LP Hartley’s novel The Go-Between, recently turned into a terrific new UK musical jointly produced by three regional theatres, famously begins with the line “The past is a foreign country: they do things differently there.” It’s a line that can be easily paraphrased to show the differences between producing theatre and opera, too: For traditional theatre-makers, “the opera is a foreign country: they do things differently there.”
Last Thursday Michael Grandage became the latest high-profile theatre director to strangely flounder in the face of the massive creative resources — but paradoxically little rehearsal or stage time — of producing a brand-new production of a staple of the operatic repertoire for one of the world’s most famous opera houses, the Met in New York.
As New York Times opera critic Anthony Tommasini put it in his review published in Saturday’s paper, “In theory, gifted directors who are mostly new to opera should bring fresh, bracing perspectives to bear. But there is just as much of a chance that a newcomer to opera might be deferential in approaching the complex, much debated and ceaselessly produced masterpieces of the repertory. What else would explain the timidity of the Met’s new production of Mozart’s Don Giovanni, a quite traditional staging by the hot, innovative British theater director Michael Grandage in his Met debut, which opened on Thursday night?”
Actually, he’s not quite new to opera, even if he is to the Met: in the summer of 2010 I saw his richly detailed and atmospheric production of Britten’s Billy Budd at Glyndebourne, and was knocked out by its rigour and intensity. But Britten offers a decidedly more avant-garde, experimental canvas for a director to work with than Mozart’s effervescent comedy.
Before seeing it last night, I had dinner with an executive of the Met which cast an interesting light on the timetable and process of producing operas there, which sets entirely differently parameters for the creative process to the ones that Grandage would be accustomed to in the theatre, where he normally calls the shots.
Firstly the production timetable is largely design led - the entire show is designed, built and even fully teched and lit (and therefore blocked) before the singers even arrive. During August, when the theatre is dark, the production has more stage time to be fully installed; but this means that the director has to make his staging choices without his cast.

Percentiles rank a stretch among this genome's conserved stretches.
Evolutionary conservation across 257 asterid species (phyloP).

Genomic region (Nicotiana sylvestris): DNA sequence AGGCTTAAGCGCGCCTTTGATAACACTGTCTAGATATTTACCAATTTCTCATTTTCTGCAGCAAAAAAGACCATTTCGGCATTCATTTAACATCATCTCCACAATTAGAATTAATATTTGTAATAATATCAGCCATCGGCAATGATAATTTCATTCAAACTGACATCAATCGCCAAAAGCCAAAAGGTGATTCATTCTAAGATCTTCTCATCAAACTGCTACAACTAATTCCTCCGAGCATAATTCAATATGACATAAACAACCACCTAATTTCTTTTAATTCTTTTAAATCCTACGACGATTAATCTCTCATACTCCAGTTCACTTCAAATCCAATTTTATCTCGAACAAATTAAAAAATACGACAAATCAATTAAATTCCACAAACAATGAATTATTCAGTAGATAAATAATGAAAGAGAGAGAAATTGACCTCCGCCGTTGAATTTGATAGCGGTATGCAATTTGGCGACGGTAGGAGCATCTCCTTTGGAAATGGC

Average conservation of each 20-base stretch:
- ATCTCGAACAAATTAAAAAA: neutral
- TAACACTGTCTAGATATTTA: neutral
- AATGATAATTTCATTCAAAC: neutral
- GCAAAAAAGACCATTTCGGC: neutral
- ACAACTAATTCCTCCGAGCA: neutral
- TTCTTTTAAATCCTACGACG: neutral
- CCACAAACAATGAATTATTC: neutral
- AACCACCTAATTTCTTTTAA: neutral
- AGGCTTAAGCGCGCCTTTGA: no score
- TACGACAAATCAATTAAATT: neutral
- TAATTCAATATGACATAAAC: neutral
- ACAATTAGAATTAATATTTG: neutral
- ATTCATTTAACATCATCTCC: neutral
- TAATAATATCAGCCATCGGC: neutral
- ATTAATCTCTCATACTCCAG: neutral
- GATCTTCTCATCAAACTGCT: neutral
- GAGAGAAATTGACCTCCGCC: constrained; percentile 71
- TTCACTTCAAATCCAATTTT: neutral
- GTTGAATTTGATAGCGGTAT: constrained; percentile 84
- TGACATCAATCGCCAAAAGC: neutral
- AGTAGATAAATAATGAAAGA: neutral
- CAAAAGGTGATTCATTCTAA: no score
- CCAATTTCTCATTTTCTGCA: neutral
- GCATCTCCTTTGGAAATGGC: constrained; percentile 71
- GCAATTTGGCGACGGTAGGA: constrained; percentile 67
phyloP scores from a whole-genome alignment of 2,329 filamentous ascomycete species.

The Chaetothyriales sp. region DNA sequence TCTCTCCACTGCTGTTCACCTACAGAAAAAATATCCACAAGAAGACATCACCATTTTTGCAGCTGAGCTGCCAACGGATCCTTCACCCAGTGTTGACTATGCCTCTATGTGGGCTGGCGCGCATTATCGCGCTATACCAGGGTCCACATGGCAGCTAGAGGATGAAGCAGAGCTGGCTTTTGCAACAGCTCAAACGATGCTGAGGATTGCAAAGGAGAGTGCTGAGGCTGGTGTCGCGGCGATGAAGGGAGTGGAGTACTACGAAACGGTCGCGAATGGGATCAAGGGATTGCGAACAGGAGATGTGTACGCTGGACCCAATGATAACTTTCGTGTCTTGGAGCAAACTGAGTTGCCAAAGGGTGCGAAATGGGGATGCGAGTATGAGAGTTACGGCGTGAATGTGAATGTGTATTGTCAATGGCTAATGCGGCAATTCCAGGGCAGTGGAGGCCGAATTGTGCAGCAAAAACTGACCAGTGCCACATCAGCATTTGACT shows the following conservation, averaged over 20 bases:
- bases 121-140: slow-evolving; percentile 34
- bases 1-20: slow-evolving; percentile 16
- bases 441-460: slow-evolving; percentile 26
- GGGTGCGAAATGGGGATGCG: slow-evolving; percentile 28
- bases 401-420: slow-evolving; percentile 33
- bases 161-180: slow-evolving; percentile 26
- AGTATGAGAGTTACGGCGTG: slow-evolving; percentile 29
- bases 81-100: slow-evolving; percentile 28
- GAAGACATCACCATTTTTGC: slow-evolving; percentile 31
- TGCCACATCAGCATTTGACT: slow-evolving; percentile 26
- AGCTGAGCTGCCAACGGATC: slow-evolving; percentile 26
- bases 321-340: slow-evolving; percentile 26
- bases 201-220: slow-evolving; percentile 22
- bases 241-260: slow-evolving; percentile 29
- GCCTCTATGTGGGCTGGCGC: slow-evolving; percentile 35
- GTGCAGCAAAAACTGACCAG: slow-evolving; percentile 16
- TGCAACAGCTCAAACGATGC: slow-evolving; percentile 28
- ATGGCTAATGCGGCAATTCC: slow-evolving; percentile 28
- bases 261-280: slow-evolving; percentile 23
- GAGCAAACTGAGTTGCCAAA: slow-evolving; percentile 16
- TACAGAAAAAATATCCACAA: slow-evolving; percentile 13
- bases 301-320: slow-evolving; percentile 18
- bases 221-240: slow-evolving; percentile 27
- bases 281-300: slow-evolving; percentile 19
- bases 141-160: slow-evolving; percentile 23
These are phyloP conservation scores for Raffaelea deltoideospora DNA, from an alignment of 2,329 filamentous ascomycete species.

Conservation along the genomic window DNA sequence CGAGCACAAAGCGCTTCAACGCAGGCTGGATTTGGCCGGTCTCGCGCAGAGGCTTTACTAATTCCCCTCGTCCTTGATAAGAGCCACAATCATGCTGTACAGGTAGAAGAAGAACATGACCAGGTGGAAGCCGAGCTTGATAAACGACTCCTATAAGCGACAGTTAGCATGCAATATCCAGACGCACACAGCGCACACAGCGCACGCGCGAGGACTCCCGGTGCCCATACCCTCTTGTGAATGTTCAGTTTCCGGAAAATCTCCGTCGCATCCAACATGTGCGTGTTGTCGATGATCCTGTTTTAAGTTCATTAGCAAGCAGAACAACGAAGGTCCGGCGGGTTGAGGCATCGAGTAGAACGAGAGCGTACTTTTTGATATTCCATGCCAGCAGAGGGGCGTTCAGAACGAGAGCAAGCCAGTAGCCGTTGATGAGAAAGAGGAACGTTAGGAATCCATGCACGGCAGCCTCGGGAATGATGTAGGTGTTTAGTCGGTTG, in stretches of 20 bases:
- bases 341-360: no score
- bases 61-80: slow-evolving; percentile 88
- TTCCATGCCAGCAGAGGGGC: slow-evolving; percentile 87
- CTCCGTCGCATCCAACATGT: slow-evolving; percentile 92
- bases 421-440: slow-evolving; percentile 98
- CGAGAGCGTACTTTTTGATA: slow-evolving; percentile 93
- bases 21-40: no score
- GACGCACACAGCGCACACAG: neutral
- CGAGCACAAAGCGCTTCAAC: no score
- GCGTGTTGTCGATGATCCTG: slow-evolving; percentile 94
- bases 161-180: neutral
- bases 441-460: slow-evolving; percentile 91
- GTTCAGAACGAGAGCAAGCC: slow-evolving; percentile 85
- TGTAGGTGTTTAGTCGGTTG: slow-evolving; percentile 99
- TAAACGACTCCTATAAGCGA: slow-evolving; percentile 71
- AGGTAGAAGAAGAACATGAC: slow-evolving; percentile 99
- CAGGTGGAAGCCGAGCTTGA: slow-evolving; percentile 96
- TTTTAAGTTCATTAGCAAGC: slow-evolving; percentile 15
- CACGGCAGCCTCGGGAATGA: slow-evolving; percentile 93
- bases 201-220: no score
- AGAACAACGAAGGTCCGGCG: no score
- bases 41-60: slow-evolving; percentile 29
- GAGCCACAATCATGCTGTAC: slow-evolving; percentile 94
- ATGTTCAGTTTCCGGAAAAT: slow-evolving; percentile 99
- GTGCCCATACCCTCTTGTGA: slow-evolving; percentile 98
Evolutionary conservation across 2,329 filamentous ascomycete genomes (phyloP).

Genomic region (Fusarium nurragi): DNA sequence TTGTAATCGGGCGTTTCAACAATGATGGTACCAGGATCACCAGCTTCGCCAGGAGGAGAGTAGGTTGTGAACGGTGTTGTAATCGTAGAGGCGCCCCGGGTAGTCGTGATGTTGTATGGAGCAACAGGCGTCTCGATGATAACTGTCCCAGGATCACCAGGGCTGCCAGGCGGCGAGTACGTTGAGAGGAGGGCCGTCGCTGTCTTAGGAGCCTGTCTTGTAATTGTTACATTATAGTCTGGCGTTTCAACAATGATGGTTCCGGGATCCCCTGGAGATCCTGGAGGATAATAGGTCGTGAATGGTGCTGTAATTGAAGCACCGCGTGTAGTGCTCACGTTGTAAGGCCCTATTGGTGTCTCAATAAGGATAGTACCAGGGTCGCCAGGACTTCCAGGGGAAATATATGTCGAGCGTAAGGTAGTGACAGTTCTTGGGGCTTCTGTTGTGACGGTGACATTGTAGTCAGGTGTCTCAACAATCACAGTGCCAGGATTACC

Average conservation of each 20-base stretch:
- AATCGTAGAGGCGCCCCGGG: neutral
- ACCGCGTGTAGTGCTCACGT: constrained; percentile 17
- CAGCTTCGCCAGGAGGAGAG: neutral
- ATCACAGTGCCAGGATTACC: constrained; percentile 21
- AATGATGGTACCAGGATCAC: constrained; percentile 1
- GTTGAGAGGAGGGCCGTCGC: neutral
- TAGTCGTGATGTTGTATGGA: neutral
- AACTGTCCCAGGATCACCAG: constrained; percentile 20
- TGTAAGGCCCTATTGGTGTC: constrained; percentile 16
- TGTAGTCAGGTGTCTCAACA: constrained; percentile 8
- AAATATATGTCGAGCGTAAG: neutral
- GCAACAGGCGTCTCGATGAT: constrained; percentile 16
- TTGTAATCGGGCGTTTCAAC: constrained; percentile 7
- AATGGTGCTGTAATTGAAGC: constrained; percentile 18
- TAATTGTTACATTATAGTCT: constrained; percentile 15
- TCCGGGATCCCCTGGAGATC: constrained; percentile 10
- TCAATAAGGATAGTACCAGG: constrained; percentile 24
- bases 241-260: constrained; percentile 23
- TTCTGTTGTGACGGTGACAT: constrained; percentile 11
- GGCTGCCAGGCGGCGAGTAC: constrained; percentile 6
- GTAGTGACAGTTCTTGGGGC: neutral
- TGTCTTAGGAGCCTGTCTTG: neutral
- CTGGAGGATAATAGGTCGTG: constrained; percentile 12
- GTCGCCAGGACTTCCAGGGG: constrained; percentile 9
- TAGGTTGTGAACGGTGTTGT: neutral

Then once the cast do arrive, musical needs take precedence. There are five weeks of rehearsal, but only three of them in the rehearsal room; the final two weeks are on stage, for a limited time frame each morning, from 11am to 2.30pm (as the set then needs to be struck and the one for the evening performance installed instead), with piano accompaniment for the first week, then a full orchestra for the second. Here, it is the maestro in the pit that leads the show, not the director.
So nothing is left to chance, or to the sort of creative discoveries that a director makes whilst with his cast; the die is already cast, in every sense. But then there’s chance itself, of course, and what Charity Hope Valentine in Sweet Charity wonderfully calls the “fickle finger of fate”; and Grandage here was massively unlucky. At last Monday’s public dress rehearsal, he suddenly and dramatically lost his lead singer, Mariusz Kwiecien, who suffered a herniated disc near the beginning of the show (and subsequently underwent emergency surgery), and his cover Dwayne Croft — watching in the stalls — rushed onto the stage, still wearing his jeans, to take over. As the performance progressed, I’m told he added bits of costume.
For the next two days, ahead of last Thursday’s evening, Swedish baritone Peter Mattei who has previously sung Don Giovanni and will sing the role for La Scala in December but is currently appearing at the Met in Barbiere di Siviglia, was rehearsed into the production. Critic Anthony Tommasini noted “he was superb, singing alternately with suave, seductive phrasing and menacing intensity.” But, he went on to say, “Still, during weeks of rehearsal this production had been shaped around another Giovanni. It is impossible to know how much the last-minute casting shuffle affected Mr. Grandage’s intentions.”
Mattei, giving his second performance in the production last night, performed with an effortless authority. But the show, with its picture-book frontages that look like they could come from a Las Vegas hotel interior recreating Italy, feels picturesque but tentative in other areas, which is far from the sense you typically get with a Grandage production where every moment is invariably sharply mined for feeling and narrative. Grandage usually manages to make Shakespeare fly by - not with cuts, but with actors speaking the language naturally, as if conversationally. Unfortunately he can’t get the singers to sing faster, though. So pace drags, too.
The London opening of Fiona Shaw’s new production of another Mozart The Marriage of Figaro for English National Opera was similarly affected by a last minute cast change, in which Elizabeth Llewellyn had to stand in for an indisposed Kate Valentine as the Countess. On that occasion, though, it has led at least one critic to wonder if he’d just seen the birth of a star career: in the Daily Telegraph, Rupert Christiansen acclaimed Llewellyn as “a finely poised Countess, singing both arias with remarkable beauty and poise”, and went on to say, “I was reminded of a night in 1973 when I first heard an unknown young soprano called Kiri Te Kanawa sing this role and a star was born.”